• In Asia, Japan -0.7% to 9117. Hong Kong -0.4% to 20889. China -0.1% to 2639. India flat at 18409.
As of 6:45 a.m. in New York, the Dow Jones Industrial Average futures rose 38 points, or 0.37%, to 10240, the S&P 500 futures were up 6.4 points to 1076.70 and the Nasdaq 100 futures rose 9.5 points to 1825.00.
• Futures: Dow +0.4%. S&P +0.6%. Nasdaq +0.7%. Crude +0.2% to $73.98. Gold flat at $1228.70.
• Shares of fertilizer producer Potash (POT) rose 1.5% in premarket trading after its board of directors recommended shareholders reject an unsolicited $38 billion takeover offer by mining company BHP Billiton (BHP), and said "superior offers or other alternatives are expected to emerge." Shares of BHP were up 1.8% in premarket trading.
• The Gulf Coast Claims Facility, led by Kenneth Feinberg, will take over the BP oil spill claims process Monday. The claims will be paid using the $20 billion escrow account established by BP to compensate for damage. Shares of BP (BP) were down 0.3% in premarket trading.
• On the corporate front, Bank of America Corp. (BAC) will be in focus after Fitch Ratings raised late Friday its preferred stock rating to an investment grade of BBB- from BB-.
• Sanderson Farms Inc. (SAFM) reported declines in quarterly profit and revenue, as lower prices for poultry products hurt its bottom line.
• Hewlett-Packard Co. (HPQ) has outbid Dell Inc. (DELL) for 3PAR Inc. (PAR), offering $24 per share for PAR, a 33.3% premium to Dell's offer of $18 per share. H-P hopes the deal will close by the year's end.
• HSBC Holdings plc (HBC) has entered into exclusive talks to acquire a majority stake in Nedbank Group Ltd. from U.K. insurer Old Mutual plc. HSBC stated that talks are in progress and that any deal would be subject to conditions including regulatory clearances. The Financial Times reported Sunday that HSBC was set to win the bidding for a 52% holding in Nedbank, South Africa's fourth-largest lender.
Some Interesting News
• Potential suitors circle as Potash snubs BHP. Sinochem, the Chinese-state owned chemical group, and Vale (VALE), the world's biggest iron-ore exporter, have reportedly contacted Potash's (POT) board with initial inquiries about holding merger talks. Other companies have also made preliminary contact with Potash, though talks may not materialize. While talks with potential suitors could eventually help fend off BHP Billiton's (BHP) unsolicited offer, an offer which Potash flatly rebuffed this morning, the strategy could also backfire; some analysts think a tie-up with Sinochem could hurt future flows and send Potash's stock price down as a result. Premarket: POT +1.6%, BHP +1.7% (7:00 ET).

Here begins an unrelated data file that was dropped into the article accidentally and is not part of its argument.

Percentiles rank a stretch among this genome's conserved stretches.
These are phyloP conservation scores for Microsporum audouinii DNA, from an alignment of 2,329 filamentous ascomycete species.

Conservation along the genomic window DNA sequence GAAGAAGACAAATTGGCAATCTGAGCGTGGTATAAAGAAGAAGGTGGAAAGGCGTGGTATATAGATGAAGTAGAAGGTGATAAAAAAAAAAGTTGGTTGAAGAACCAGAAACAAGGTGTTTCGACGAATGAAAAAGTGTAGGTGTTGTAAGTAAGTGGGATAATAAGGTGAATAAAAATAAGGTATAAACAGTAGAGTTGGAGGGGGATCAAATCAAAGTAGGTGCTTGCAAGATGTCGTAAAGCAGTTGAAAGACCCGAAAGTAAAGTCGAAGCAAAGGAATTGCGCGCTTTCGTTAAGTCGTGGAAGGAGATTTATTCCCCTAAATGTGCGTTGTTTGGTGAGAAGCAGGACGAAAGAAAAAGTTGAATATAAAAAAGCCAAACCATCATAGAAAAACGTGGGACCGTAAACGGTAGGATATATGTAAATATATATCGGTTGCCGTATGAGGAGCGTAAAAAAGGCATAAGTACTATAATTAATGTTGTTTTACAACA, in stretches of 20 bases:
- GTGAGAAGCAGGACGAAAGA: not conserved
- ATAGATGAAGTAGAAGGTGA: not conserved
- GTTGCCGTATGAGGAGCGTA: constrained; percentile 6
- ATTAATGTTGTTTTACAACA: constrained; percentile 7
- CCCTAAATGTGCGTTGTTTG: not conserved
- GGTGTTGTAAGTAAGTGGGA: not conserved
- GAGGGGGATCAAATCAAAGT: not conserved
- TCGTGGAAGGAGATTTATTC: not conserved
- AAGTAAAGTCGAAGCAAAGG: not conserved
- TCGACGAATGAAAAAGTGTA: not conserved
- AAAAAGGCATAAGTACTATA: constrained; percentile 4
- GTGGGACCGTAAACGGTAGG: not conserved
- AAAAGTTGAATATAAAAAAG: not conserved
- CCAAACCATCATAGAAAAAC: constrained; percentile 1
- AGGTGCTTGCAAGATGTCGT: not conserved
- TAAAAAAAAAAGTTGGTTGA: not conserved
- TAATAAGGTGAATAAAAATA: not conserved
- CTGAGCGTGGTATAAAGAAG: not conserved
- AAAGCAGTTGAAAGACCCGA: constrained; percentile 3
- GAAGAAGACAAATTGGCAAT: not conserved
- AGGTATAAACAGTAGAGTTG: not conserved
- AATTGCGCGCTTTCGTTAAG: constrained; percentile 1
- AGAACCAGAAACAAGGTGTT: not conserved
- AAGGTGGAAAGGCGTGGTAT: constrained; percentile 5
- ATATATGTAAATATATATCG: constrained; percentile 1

• Blackstone bets on China's booming housing market. Blackstone Group (BX) reached a deal with Great Eagle, one of Hong Kong’s largest property developers, to build high-end apartments in China, marking Blackstone's first significant investment in China's booming housing market. The project will include more than 1,000 new homes and over 400 hotel rooms, and is consistent with Blackstone's efforts to focus its investments in developing markets, particularly China and India.
• Brookfield Infrastructure's prime acquisition. Brookfield Infrastructure Partners (BIP) will buy the 60% of Prime Infrastructure Group it doesn't already own in a deal that values the Australian firm at A$1.6B ($1.4B). The acquisition will create a global infrastructure company worth more than $2.5B. Premarket: BIP +3.8% (7:00 ET); Prime Infrastructure closed +20.8% in Australian trading.
• Foster's froths on beer buyout rumors. Shares of Foster's Group (FBRWY.PK) closed up 7.6% in Australian trading on speculation SABMiller (SBMRY.PK) or Japan's Asahi Breweries could make a bid for Foster's Group's beer operations. Sources said SABMiller and Asahi are still considering their options, and haven't yet decided whether to make formal offers which analysts expect to top $10B. Foster's announced earlier this year that it plans to split its beer and wine operations.
• Miners may be the winners in Aussie election saga. Australia's Labor Party failed to win a clear majority in the weekend's federal elections, marking Australia's first hung parliament in 70 years. This is potentially good news for miners, as a government formed by the Liberals would scrap the country's controversial mega-mining tax, which has already been watered down once. As political coalitions begin to take shape, keep an eye on firms like Rio Tinto (RTP), BHP Billiton (BHP) and Xstrata (XSRAF.PK). Premarket: RTP +1.9%, BHP +1.7%, AA +1.2% (7:00 ET).